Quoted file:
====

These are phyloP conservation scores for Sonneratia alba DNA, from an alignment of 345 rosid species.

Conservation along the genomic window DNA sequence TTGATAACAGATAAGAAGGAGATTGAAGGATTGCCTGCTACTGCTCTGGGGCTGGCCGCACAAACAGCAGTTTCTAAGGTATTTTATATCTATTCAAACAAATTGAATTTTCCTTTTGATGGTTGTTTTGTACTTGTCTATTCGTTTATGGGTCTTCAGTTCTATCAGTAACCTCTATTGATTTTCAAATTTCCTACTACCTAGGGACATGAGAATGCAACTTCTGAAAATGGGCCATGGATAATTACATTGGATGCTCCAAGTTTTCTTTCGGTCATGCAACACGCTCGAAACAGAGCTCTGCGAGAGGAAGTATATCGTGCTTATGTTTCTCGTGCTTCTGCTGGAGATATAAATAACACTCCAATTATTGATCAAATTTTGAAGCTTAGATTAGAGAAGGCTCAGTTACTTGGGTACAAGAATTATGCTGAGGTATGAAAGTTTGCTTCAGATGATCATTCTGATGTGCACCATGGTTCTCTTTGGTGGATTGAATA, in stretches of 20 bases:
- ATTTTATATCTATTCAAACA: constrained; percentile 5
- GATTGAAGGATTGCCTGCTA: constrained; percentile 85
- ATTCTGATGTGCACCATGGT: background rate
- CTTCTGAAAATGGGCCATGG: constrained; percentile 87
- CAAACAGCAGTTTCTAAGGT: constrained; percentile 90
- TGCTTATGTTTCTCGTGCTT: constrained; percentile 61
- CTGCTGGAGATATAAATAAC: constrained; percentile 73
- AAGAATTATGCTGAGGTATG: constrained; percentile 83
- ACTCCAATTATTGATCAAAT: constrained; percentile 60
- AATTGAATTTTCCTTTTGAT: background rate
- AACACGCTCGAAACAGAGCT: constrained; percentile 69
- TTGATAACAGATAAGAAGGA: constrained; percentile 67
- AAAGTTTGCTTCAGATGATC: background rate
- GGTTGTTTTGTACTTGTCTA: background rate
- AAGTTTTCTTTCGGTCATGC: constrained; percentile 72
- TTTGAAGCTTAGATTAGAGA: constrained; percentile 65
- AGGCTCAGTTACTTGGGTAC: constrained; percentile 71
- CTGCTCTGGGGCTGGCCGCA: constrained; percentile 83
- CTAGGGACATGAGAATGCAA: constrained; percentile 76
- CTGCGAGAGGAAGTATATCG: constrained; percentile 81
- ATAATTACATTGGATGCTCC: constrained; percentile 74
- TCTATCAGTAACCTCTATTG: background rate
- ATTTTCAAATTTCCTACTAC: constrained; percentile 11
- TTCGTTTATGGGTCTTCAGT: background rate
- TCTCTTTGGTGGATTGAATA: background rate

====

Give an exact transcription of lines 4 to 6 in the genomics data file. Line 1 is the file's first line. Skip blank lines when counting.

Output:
- GATTGAAGGATTGCCTGCTA: constrained; percentile 85
- ATTCTGATGTGCACCATGGT: background rate
- CTTCTGAAAATGGGCCATGG: constrained; percentile 87